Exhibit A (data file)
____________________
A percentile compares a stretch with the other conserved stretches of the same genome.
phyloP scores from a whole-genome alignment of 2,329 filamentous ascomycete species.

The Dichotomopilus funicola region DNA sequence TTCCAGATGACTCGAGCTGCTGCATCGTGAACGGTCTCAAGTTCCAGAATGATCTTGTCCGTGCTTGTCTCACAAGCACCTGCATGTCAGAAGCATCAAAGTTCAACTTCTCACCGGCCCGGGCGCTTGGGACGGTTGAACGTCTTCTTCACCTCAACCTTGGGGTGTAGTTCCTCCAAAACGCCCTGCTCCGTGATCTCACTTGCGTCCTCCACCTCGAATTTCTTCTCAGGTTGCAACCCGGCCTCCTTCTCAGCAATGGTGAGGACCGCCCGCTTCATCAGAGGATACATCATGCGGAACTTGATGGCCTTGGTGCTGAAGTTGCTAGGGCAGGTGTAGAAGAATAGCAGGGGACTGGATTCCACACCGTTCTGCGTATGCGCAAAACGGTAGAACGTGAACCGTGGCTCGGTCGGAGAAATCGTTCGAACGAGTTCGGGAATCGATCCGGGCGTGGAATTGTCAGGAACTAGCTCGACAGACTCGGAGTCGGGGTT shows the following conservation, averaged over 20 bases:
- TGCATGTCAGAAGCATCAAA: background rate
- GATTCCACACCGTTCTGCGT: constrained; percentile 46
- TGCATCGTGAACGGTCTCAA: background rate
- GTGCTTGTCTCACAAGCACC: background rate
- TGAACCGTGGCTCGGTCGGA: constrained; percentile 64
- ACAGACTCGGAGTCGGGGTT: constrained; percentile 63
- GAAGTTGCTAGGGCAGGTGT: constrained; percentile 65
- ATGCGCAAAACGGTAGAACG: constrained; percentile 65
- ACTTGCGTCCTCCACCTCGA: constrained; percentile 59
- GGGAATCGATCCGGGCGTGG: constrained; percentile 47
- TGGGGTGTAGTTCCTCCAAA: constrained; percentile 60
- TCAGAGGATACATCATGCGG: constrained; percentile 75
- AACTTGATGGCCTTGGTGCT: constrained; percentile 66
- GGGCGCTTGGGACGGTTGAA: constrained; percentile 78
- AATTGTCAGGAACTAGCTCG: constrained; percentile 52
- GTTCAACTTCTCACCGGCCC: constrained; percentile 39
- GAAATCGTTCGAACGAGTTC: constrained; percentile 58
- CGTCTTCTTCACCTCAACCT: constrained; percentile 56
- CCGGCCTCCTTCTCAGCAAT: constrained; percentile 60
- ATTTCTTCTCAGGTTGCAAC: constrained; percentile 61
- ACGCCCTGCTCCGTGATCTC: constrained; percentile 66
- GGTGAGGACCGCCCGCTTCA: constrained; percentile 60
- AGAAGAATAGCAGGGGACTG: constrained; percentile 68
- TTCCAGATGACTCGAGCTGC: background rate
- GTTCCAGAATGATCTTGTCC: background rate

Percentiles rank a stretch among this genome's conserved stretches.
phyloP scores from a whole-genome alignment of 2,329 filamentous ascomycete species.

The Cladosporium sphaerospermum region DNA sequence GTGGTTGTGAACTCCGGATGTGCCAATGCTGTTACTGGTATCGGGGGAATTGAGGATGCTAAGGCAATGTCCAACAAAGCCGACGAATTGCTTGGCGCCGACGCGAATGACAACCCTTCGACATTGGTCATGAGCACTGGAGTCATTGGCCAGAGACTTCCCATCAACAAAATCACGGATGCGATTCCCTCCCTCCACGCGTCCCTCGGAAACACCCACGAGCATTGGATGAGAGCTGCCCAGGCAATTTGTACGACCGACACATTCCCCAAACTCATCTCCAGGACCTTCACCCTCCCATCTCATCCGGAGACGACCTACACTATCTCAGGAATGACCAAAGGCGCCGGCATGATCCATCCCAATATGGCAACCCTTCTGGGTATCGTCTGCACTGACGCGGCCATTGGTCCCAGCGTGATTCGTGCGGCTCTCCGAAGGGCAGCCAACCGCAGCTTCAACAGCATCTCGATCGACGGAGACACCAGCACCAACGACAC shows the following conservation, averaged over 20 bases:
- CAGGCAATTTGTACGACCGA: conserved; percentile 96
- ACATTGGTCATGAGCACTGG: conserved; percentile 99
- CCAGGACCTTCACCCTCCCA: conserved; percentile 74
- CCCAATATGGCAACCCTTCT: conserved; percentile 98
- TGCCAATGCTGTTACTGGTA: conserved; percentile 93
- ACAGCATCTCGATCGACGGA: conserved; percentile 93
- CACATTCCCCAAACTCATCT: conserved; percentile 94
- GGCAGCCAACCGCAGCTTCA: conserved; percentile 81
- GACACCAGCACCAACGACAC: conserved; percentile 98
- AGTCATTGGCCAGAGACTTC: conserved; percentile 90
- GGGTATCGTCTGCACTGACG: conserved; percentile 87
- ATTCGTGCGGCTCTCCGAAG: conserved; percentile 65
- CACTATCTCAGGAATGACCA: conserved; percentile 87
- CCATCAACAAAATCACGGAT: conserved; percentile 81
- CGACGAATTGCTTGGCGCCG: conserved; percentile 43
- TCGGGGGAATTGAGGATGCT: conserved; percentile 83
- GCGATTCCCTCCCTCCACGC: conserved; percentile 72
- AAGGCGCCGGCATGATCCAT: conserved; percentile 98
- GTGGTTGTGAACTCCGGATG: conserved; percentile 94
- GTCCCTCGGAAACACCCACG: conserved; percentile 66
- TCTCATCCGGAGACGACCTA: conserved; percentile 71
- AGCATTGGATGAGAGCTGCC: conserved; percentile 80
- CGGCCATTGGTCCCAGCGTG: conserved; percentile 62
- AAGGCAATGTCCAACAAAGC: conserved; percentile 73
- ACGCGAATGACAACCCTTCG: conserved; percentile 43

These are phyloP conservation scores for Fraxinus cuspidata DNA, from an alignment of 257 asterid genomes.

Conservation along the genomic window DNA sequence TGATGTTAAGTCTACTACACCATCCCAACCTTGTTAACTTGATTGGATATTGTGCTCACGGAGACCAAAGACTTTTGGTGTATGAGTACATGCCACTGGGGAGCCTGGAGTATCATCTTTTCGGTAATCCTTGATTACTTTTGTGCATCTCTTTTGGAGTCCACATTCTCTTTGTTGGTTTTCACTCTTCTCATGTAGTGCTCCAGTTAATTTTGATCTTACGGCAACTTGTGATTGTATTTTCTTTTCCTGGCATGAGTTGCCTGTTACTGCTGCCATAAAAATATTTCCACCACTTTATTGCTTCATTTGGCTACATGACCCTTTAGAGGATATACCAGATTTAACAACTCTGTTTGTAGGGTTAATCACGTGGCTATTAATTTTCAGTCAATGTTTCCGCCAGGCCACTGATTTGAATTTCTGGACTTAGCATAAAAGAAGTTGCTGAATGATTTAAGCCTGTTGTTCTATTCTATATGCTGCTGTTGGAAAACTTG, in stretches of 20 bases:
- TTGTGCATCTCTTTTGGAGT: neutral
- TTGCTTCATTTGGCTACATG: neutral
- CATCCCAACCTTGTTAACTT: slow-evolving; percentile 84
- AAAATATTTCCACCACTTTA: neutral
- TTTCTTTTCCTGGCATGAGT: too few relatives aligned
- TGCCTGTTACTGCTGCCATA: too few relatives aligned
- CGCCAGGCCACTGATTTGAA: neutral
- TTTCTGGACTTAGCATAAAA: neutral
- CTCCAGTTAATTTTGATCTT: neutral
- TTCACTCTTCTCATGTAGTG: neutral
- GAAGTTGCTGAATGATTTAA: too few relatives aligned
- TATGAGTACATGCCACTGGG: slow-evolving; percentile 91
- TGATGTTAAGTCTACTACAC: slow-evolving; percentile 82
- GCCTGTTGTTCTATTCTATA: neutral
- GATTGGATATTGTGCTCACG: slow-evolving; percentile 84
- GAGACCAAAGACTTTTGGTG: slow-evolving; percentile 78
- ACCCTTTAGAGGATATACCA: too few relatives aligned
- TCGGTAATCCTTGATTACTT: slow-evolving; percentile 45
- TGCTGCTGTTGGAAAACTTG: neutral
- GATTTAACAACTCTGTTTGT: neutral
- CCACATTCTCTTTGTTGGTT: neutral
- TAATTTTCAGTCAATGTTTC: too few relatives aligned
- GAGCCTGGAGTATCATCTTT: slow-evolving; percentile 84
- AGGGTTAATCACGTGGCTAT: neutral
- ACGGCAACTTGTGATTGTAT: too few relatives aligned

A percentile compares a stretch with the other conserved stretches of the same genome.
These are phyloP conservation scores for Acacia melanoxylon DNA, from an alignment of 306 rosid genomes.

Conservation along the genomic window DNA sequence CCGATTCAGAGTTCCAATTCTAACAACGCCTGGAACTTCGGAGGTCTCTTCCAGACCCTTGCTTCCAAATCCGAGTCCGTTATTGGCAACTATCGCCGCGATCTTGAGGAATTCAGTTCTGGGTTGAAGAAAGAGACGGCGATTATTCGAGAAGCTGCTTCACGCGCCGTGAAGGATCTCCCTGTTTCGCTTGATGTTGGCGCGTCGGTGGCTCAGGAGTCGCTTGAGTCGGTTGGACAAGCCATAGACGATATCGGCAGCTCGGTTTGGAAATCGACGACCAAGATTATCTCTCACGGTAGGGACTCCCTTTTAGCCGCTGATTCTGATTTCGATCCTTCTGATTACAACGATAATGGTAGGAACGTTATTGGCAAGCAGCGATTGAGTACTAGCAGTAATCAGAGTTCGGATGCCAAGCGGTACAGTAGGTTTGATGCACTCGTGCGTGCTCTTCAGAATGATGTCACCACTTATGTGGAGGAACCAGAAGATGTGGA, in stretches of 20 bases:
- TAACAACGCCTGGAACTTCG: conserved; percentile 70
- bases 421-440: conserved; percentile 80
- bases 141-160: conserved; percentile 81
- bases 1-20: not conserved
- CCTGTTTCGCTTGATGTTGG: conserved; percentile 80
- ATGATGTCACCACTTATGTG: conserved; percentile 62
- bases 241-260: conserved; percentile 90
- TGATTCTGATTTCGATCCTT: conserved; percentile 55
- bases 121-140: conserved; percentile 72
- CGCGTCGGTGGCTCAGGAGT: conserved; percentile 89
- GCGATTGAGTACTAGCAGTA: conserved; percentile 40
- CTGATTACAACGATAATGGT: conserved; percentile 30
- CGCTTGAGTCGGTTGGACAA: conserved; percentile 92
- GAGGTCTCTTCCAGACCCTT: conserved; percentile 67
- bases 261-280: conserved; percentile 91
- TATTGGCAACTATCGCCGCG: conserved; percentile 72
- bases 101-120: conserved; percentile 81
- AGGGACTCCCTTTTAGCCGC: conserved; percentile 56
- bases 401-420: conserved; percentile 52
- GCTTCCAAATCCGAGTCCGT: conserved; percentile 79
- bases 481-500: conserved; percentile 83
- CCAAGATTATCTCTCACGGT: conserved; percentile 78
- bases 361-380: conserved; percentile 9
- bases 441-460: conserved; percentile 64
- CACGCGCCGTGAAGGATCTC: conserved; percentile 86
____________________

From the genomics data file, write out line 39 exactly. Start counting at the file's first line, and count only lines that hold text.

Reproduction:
- GGCAGCCAACCGCAGCTTCA: conserved; percentile 81